Baseline Caribbean

Tetiaroa: sampling a little piece of paradise

Tetiaroa is an atoll I never expected to visit. Privately owned by Marlon Brando, this island hosts an interesting mix of hotel guests (paying €3000-4000 per night to stay in luxurious beachside villas), staff, and researchers. Upon becoming enamored with the island’s beauty and later purchasing it, part of Marlon Brando’s vision was to preserve and showcase its natural resources as well as facilitate scientific investigations. As such, the Tetiaroa Society was born, and an ecostation was constructed to provide logistical support for visiting researchers like us.

But why Tetiaroa? Let me back up a bit. First off, why is the Baseline Caribbean team in the Pacific? The short answer is that we can use similar sampling techniques to answer interesting ecological questions about the histories of coral reef communities across wide gradients of reef health, oceanographic conditions, and human settlement histories. Sharks are also much more abundant on many islands in the Pacific than in the Caribbean, making it more feasible to retrieve high-resolution chronologies of predator assemblages over space and time. In other words, we can get more bang for our buck, or more denticles in smaller samples. It’s a win-win situation.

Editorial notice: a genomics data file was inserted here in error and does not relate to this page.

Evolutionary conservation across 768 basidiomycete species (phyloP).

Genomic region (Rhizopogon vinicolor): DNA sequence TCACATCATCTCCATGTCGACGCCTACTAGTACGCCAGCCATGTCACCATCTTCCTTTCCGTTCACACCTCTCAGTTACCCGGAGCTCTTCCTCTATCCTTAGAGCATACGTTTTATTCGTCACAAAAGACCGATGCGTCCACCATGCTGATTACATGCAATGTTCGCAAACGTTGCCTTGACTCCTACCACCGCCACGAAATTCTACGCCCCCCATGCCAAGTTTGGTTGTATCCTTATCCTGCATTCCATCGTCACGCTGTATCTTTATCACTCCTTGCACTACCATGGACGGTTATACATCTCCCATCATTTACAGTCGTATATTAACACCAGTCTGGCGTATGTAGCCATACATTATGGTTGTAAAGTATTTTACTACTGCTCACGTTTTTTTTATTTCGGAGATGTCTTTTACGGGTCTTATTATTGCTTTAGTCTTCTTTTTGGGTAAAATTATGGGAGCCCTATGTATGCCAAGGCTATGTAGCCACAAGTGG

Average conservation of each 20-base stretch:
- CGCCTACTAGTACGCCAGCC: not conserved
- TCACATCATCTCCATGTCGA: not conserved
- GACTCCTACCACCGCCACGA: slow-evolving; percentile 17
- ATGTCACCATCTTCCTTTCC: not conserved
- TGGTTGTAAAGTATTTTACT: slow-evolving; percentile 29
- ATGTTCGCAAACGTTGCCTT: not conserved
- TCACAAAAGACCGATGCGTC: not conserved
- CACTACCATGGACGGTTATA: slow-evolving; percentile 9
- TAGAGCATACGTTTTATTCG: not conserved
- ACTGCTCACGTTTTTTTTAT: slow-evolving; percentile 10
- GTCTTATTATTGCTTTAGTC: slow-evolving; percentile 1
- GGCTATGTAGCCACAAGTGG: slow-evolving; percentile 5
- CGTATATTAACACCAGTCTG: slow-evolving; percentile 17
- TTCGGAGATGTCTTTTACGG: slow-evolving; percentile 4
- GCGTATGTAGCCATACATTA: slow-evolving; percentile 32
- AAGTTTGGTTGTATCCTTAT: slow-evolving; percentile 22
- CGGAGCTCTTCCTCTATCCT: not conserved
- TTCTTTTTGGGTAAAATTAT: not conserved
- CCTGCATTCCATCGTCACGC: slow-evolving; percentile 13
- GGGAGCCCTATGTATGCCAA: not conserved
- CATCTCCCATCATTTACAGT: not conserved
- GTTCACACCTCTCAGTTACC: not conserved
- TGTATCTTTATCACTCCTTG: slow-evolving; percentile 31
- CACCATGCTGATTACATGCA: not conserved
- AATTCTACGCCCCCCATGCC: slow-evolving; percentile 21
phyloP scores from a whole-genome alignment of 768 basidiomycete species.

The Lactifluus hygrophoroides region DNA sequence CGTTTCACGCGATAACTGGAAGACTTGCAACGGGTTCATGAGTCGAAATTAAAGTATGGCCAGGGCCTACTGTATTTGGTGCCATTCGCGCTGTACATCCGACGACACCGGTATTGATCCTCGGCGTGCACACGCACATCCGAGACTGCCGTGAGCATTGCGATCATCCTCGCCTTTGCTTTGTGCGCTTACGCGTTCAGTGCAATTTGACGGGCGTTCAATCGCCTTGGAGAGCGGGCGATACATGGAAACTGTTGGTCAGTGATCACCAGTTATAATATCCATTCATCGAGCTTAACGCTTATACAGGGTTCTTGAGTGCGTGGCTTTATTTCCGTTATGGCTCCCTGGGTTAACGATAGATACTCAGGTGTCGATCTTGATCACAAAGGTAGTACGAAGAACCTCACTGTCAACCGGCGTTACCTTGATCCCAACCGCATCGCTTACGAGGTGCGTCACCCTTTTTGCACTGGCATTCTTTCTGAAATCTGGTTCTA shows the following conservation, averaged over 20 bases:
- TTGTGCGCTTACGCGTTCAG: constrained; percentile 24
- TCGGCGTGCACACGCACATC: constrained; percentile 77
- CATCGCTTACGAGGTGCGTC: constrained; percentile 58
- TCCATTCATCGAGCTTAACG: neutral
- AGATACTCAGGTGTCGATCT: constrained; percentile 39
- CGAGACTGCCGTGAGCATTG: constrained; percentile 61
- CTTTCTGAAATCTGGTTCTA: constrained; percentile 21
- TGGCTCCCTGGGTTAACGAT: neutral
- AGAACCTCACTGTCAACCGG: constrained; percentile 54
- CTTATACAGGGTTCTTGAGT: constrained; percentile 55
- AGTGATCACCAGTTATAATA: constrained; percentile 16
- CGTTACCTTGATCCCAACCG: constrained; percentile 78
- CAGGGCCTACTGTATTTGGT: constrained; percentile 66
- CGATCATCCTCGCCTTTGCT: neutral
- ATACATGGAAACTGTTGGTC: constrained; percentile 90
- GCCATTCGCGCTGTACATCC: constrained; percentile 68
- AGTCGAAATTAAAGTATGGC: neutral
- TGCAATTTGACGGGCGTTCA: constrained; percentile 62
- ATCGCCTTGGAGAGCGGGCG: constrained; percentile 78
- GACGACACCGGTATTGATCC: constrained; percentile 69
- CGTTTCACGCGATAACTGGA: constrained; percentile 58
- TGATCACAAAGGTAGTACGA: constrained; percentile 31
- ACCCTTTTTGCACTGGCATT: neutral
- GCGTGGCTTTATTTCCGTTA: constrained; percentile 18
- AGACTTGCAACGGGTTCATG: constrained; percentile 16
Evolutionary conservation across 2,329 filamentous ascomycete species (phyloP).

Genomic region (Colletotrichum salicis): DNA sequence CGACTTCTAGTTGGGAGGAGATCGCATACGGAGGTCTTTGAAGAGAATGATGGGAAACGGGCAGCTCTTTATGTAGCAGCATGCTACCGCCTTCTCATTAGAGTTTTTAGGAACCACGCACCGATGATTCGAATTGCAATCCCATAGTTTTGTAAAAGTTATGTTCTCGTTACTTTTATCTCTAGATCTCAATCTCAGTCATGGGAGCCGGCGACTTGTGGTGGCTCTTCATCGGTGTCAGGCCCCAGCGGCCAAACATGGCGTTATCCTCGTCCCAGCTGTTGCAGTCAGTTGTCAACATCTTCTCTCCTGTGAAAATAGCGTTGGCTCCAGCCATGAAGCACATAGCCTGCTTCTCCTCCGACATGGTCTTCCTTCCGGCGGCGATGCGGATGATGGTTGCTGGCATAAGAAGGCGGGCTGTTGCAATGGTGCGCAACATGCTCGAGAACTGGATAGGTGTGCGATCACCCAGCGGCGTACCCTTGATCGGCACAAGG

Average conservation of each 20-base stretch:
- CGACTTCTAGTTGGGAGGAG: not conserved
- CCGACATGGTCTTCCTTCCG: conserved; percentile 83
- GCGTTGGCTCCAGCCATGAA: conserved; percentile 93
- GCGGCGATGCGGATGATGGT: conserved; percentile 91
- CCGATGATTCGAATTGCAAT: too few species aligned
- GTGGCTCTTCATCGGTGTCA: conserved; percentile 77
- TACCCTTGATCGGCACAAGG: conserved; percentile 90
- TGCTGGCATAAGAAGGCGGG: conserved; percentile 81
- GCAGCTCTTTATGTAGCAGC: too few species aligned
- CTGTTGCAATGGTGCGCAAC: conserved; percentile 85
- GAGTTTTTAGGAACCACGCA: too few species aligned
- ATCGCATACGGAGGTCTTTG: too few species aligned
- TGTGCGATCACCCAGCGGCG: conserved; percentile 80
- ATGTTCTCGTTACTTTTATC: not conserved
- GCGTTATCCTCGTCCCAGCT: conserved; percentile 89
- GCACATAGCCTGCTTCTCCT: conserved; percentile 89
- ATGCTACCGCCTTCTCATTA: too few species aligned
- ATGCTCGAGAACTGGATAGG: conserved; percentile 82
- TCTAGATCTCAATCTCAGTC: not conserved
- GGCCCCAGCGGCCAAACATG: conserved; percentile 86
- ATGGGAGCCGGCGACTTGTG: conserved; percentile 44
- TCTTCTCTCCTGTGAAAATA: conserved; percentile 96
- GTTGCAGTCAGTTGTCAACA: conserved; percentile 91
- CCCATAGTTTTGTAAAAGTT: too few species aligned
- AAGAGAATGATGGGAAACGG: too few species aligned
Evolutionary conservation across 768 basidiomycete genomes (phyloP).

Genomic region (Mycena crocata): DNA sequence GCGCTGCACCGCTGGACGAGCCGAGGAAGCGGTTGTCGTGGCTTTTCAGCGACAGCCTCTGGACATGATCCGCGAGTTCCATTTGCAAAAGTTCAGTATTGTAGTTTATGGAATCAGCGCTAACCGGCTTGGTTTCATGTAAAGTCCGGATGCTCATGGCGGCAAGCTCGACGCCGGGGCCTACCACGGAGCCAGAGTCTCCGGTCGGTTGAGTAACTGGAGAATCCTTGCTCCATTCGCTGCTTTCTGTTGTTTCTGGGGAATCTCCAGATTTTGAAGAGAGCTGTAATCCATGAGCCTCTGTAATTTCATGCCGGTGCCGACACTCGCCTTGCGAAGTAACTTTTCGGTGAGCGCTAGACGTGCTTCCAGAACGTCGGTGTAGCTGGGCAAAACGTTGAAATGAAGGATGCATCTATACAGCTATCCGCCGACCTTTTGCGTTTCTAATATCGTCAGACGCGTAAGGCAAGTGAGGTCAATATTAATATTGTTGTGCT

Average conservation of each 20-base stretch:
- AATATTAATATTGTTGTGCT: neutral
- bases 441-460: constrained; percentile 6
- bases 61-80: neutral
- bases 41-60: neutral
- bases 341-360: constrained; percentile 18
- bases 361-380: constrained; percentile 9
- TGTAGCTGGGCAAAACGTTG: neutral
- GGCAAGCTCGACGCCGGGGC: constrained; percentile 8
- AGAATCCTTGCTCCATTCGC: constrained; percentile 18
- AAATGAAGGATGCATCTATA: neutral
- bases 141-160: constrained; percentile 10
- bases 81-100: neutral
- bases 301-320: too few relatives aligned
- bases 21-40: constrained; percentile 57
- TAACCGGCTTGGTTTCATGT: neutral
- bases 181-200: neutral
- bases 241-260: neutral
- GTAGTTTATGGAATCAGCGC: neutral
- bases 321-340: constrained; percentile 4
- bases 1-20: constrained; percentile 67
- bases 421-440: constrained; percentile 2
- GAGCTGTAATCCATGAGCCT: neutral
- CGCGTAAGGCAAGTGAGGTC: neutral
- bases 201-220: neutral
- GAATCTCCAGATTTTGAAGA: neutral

Within the Pacific, French Polynesia is an ideal study system for several reasons. Here, sharks are ecologically important, revered in Polynesian culture, and help bolster tourism. French Polynesia was also recently designated a shark sanctuary. Within French Polynesia, the islands have different human settlement histories and are known – at least anecdotally – to have varying numbers of sharks. First, we can leverage this gradient to quantify how shark abundance and diversity differ spatially across islands. Second, we can explore temporal patterns of shark abundance and diversity in parallel with the diverse human histories of each island. For this study, we decided to collect samples from Moorea, Tetiaroa, and Rangiroa, which span this gradient and are easily accessible.

Tetiaroa is geographically close to Moorea and Tahiti (Society Islands), which have high population densities and human histories stretching back at least 1000 years. Tetiaroa is a bit different. While it was discovered by the Polynesians around the same time as the other Society Islands, it did not host permanent human settlements until centuries later. In its early history, it was visited infrequently and its resources were exploited at low intensities by people inhabiting the other Society Islands. Even later, its resident population was much smaller than that on Moorea or Tahiti, and it was used as a retreat by Polynesian royalty in the 19th century. Today, there are no permanent residents, and half of the reef and lagoon has been set aside as a marine reserve.

This brings us to the other day, when we departed Moorea to begin our journey to Tetiaroa. We were originally scheduled to take a boat from Tahiti. However, the bad weather that plagued our sampling efforts on Moorea struck again. We received an email two days before our trip informing us that the boat was cancelled but that we might be able to take a plane instead. Our plans were turned upside-down as we waited in suspense. Would we actually make it out there after so much preparation, or would our plans be thwarted?